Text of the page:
Enough to tease $250 out of your purse or wallet? Maybe, maybe not, but we’ll definitely remember the 3DS’s launch for all it shares with most system rollouts: Lots of potential, little of it (yet) realized.
Pokémon Sun and Moon
Although we’re keen for a Pokémon game on the Switch, the franchise has always been about the traditional handheld console.
In short, we love Pokemon Sun and Moon. Partly because it solved some of the issues we’ve had with previous games, we’re talking little things like HMs and having the PokéMart inside the PokéCenter.
As usual, the game is great for players of all ages and we enjoy the way the game is split into different islands, varied tials and the awesome new Alola versions of Pokémon such as Vulpix, Sandshrew and Raichu.
There are plenty of new features including the Poké Finder, Z Moves, Battle Royale, Poké Ride, Hyper Training, Poké Polago and the Rotem Pokédex.
The Legend of Zelda: Tri-Force Heroes
New Super Mario Bros. 2
This is the second game specifically developed for the 3DS and 2DS with the classic side-scrolling style. Who knows where number 3 is in the series but this version is worth owning.
We’re not sure we could ever get bored of side-scrolling Mario games and this has plenty to keep you entertained with, starting with over 80 levels. You get the usual amount of secret elements to uncover.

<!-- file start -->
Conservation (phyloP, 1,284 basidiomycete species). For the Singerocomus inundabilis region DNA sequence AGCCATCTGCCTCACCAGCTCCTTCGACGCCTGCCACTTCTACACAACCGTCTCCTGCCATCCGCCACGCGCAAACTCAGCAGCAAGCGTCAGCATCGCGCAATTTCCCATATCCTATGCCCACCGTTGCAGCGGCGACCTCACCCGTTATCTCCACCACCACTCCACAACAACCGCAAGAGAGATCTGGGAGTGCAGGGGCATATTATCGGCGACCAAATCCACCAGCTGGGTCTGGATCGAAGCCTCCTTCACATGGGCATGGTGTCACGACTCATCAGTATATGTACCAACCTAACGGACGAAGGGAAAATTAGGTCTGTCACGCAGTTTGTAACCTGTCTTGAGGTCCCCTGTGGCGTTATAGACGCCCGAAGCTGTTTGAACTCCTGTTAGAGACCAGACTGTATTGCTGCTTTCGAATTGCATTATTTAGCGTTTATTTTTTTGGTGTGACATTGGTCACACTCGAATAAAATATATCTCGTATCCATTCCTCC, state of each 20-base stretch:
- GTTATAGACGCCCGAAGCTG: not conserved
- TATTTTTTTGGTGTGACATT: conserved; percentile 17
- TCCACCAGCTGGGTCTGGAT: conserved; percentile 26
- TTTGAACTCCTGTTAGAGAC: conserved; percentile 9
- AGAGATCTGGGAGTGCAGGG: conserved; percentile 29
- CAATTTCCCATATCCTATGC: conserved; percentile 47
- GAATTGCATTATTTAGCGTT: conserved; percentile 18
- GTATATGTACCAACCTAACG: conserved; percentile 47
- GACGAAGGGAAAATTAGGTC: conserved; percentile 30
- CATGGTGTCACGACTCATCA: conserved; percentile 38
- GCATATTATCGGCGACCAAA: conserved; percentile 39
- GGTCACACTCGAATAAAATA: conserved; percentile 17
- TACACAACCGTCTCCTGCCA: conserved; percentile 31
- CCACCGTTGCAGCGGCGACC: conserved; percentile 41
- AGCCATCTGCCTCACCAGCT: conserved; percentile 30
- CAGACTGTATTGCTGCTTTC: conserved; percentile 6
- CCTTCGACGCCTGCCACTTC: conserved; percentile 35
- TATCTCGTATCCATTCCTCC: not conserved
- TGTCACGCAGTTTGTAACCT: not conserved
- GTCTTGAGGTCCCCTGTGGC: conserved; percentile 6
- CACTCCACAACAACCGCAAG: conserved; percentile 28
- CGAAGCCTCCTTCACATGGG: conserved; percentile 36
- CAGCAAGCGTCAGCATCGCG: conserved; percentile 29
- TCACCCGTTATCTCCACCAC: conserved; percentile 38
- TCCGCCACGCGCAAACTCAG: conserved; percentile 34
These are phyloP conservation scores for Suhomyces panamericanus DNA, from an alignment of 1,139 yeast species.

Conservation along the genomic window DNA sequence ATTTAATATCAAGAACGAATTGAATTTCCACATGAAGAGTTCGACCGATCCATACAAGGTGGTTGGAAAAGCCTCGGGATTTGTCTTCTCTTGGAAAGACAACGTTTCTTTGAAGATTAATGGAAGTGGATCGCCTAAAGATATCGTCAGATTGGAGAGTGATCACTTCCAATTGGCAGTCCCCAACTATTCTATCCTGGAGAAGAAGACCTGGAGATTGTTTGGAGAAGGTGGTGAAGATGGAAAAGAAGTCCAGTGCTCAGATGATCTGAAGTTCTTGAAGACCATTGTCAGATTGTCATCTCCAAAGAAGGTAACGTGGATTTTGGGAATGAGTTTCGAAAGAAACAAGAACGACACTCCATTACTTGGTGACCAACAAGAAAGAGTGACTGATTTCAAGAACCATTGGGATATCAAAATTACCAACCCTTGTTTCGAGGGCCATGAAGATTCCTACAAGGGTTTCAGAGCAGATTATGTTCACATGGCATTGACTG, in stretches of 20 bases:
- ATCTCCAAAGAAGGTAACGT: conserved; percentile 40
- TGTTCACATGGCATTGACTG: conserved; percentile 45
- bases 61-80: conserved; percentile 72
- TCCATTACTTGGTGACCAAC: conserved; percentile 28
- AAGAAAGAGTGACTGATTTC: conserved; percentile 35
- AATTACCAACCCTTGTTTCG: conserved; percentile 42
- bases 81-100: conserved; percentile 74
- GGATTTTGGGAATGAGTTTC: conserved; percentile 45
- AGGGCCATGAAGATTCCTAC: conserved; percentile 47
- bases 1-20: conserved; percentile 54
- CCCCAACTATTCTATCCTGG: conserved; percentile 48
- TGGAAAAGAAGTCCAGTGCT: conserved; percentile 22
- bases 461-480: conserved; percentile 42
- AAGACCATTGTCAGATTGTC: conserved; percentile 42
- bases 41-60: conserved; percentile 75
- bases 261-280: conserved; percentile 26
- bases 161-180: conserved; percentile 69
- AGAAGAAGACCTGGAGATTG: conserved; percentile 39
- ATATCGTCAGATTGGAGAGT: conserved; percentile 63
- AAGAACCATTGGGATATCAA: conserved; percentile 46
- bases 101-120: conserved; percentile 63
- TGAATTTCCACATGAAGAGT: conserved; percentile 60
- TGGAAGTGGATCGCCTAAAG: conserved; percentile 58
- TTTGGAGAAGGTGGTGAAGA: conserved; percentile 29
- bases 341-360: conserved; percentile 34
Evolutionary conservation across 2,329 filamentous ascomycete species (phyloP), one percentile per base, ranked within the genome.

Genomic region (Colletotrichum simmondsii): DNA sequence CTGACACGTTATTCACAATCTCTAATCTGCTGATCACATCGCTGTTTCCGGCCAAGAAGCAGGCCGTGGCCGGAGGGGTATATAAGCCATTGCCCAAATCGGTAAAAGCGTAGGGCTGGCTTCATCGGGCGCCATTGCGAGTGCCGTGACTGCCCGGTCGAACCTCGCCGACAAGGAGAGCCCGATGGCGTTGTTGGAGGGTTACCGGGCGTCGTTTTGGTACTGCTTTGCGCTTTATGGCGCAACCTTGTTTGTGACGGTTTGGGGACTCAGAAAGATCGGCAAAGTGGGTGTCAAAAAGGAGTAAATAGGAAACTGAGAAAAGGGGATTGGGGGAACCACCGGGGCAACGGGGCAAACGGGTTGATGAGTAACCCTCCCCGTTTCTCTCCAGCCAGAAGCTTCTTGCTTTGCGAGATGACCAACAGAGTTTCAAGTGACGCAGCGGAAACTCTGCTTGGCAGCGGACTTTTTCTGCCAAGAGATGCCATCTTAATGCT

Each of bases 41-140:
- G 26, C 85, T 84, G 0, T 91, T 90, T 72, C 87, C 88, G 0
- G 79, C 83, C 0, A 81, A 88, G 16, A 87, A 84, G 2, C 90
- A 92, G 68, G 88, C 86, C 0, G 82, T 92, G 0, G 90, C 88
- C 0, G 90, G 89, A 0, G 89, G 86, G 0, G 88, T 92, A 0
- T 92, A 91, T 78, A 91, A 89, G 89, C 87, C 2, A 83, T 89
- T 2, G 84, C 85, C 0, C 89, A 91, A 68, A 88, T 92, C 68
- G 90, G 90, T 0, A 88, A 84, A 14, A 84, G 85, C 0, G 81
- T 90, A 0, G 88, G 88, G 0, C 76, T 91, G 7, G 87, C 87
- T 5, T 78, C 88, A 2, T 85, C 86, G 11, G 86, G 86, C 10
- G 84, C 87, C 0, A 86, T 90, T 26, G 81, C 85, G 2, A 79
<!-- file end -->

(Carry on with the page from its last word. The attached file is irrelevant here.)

The game is largely about the coins as you can collect a whopping one million. The Gold Flower power-up means you can shoot gold fireballs at enemies and blocks turning them into coins. You can also turn 10-Coin clocks into special Gold Blocks, which Mario’s can wear head to collect coins until the power-up runs out.
It’s all classic Mario fun.
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The cute little creatures that are Pikmin have been around for over a decade now but have finally made their way onto the DS.
Hey Pikmin! is the first title in the series to be portable and sees the return of Captain Olimar who, once again, needs help repairing his spaceship.
It might not be a flawless game but you’ll still have fun and it’s a good choice for younger players. The game is a sidescrolling platformer you can play casually one level at a time.
The most fun is had when flinging Pikmin at enemies using the touchscreen but you’ll also need them to solve the puzzles in each level. Different colour Pikmin have different skills like jumping higher while others are immune to fire.
Mario Golf World Tour
Mario Golf games have been great fun since the original on the Game Boy and N64 and we can recommend World Tour.
Basically Nintendo injects the kind of fun into golf that means you don’t need to be interested in the sport to enjoy playing. You certainly won’t get bored with over 200 hole across more than 15 courses.